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New Study Reports Evidence that Vitamin D Plays a Role in Myelin Repair

December 14, 2015

Researchers at the University of Cambridge report that a molecule activated by vitamin D pairs with a protein involved in the repair of nerve-insulating myelin, which is damaged in MS. This pairing increases the development of cells that can generate new myelin. This study was funded by the MS Society in the United Kingdom. If confirmed by further study, these findings are yet another indication of vitamin D’s role in MS.
Read more on the web site of the MS Society in the UK
Read more about vitamin D and MS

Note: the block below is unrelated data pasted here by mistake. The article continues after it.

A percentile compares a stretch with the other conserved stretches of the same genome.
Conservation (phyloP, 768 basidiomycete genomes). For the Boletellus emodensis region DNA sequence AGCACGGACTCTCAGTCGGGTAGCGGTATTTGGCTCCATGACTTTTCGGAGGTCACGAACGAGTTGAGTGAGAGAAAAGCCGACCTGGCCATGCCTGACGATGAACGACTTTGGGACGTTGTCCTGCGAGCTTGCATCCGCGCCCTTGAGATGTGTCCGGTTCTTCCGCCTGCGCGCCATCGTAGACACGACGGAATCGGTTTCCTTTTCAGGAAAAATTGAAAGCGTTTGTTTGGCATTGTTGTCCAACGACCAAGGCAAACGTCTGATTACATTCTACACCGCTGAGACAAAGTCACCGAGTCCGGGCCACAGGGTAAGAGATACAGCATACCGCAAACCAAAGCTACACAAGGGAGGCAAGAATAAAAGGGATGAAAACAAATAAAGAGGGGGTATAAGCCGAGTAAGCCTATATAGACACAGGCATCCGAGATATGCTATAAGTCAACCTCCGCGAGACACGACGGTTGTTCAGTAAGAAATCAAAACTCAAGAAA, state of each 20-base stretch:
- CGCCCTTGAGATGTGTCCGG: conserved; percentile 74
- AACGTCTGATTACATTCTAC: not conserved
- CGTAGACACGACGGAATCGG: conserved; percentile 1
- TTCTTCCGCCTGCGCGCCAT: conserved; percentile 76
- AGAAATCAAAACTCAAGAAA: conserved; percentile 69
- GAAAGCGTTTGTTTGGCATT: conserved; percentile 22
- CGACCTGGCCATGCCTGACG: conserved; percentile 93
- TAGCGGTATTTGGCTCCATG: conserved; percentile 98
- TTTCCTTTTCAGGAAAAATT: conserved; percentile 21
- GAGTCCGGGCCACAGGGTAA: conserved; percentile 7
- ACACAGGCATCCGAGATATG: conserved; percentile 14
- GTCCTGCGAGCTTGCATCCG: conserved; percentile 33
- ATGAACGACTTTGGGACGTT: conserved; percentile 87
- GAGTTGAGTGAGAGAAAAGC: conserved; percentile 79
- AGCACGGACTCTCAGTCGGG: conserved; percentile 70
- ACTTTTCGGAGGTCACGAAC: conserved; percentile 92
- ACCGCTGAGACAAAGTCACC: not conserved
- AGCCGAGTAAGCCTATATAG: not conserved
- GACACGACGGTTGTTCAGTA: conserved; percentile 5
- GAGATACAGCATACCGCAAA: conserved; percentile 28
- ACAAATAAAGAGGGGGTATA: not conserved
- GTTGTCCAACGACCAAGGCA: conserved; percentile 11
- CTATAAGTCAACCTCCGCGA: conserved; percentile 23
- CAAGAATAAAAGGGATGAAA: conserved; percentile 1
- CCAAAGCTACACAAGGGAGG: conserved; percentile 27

About Multiple Sclerosis

Multiple sclerosis is an unpredictable, often disabling disease of the central nervous system that disrupts the flow of information within the brain, and between the brain and body. Symptoms range from numbness and tingling to blindness and paralysis. The progress, severity and specific symptoms of MS in any one person cannot yet be predicted, but advances in research and treatment are leading to better understanding and moving us closer to a world free of MS. Most people with MS are diagnosed between the ages of 20 and 50, with at least two to three times more women than men being diagnosed with the disease. MS affects more than 2.3 million people worldwide.


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